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The measure of our state: It’s time to increase the minimum wage

By Rep. Darrio Melton

Last week, I announced that I’ll continue the battle to increase Alabama’s minimum wage.

Last year, I sponsored HB279, which proposed increasing the minimum wage to $9.80 per hour over three years. This year, we’re going to give the new Legislature another chance to allow the bill to come to the floor for a vote.

I think this is a very important conversation that we should be having as a state. That’s why I’m proposing a two-phase process to increase the minimum wage: the members of the Legislature have to pass the bill to allow it on the ballot, and the people of Alabama have to vote for the amendment for it to go into effect.

Since last year, the minimum wage was on the ballot in four very Conservative states, and it passed by a wide margin in all four of them: in Arkansas by 30 points, in Nebraska by 24 points, in South Dakota by 10 points and in Alaska by 38 points.

Republicans and Democrats across the nation can recognize the need for an increase in the minimum wage. Wages have been stagnant while the cost of goods and services have increased, placing an even larger burden on working families.

This is a touchy issue for many people–and I’ve had plenty of them share their opinions with me in the past few days.

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I’ve heard people dismiss the idea of a living wage, saying, “Minimum wage isn’t supposed to be a living wage. It’s supposed to be a starting point to work your way up.” While many people do use minimum wage to work through college or to gain opportunities for advancement, the cycle of poverty is a hard grip to escape. If you can’t pay the bills, its hard to focus in school or be healthy enough to do a good job at work. Talk to someone who’s trying and they’ll let you know just how tough it is.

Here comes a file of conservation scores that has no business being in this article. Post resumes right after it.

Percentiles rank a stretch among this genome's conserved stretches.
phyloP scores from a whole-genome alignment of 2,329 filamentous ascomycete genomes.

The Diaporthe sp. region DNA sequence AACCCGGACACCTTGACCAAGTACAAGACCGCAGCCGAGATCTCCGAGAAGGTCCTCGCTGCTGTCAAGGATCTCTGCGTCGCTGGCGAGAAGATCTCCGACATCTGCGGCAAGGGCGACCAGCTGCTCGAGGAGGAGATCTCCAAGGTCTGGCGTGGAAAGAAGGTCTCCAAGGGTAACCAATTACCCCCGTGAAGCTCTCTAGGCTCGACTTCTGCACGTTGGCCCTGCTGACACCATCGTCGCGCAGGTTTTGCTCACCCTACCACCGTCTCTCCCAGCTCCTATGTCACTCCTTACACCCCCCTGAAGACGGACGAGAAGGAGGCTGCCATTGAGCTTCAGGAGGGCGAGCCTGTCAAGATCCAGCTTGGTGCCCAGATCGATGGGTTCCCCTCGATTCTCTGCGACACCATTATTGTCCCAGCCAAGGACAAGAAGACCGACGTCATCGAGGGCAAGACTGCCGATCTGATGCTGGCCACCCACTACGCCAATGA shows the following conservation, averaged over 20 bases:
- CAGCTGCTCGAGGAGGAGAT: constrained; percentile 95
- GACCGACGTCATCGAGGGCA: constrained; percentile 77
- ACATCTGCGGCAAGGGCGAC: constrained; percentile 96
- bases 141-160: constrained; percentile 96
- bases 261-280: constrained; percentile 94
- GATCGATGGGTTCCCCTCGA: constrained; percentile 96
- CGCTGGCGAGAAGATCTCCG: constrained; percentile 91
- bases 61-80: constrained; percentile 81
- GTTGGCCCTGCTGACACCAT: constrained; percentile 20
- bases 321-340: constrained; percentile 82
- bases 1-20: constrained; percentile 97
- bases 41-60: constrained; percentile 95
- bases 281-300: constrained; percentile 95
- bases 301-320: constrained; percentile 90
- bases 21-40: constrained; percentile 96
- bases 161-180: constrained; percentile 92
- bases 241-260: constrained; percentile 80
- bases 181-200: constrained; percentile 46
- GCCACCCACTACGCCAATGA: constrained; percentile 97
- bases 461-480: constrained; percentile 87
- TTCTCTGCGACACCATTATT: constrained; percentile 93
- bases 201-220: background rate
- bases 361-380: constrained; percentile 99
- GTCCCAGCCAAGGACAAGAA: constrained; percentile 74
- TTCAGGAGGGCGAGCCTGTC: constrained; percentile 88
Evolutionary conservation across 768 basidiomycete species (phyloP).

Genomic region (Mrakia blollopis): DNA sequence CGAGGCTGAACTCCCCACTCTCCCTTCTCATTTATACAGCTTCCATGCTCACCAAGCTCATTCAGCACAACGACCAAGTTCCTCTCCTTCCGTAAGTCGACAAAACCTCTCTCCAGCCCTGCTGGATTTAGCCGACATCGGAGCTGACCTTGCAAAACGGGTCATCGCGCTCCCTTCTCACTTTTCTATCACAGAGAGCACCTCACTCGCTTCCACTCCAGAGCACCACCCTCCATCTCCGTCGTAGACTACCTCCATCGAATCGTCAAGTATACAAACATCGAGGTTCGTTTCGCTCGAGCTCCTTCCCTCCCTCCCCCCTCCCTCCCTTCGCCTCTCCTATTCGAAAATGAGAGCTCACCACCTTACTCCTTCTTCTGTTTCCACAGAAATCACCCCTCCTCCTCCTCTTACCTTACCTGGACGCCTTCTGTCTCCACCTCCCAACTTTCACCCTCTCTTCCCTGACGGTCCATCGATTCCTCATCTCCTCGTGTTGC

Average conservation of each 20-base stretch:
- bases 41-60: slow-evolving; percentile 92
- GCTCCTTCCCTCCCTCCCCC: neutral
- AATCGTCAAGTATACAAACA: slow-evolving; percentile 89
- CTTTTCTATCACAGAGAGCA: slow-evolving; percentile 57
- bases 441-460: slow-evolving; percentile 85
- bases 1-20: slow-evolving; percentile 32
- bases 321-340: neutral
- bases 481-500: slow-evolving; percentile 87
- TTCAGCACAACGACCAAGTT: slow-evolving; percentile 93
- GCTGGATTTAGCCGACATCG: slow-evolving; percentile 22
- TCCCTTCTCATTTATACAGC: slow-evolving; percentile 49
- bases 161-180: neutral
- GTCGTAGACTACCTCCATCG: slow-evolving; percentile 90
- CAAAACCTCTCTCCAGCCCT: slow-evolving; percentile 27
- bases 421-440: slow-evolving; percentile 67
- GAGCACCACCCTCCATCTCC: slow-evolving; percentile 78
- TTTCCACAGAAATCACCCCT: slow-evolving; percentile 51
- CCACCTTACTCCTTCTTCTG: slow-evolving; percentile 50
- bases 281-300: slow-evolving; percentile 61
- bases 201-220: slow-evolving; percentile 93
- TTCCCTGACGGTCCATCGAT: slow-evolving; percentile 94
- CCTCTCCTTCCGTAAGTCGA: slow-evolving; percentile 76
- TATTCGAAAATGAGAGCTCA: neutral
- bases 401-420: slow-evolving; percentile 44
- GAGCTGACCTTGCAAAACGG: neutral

I’ve heard people criticize single, working mothers, saying, “Maybe they should have become financially stable before having a family.” Children are a blessing despite the terms under which they enter this world, and no child deserves to go without basic necessities because of those terms.

I’ve heard people say that an increase in the minimum wage will cost Alabama jobs. The truth is that it will create approximately 1,800 new jobs and add additional revenue to the state coffers through payroll and sales taxes. If you haven’t heard, we desperately need the money.

We can’t simply sit back and define ourselves in terms of how well our most successful people are doing without also considering those who strive for success but fall short every day. The measure of our state is not just the top one percent, but also the bottom one percent.

When we lift from the bottom, we empower everyone to provide for themselves and their families. In doing so, we all gain greater opportunities for success and work together to make sweet home Alabama a little sweeter for everyone.

 

Representative Darrio Melton is a Democrat from Selma. He was elected to the Alabama House of Representatives in 2010 and currently serves as the Chair of the House Democratic Caucus.

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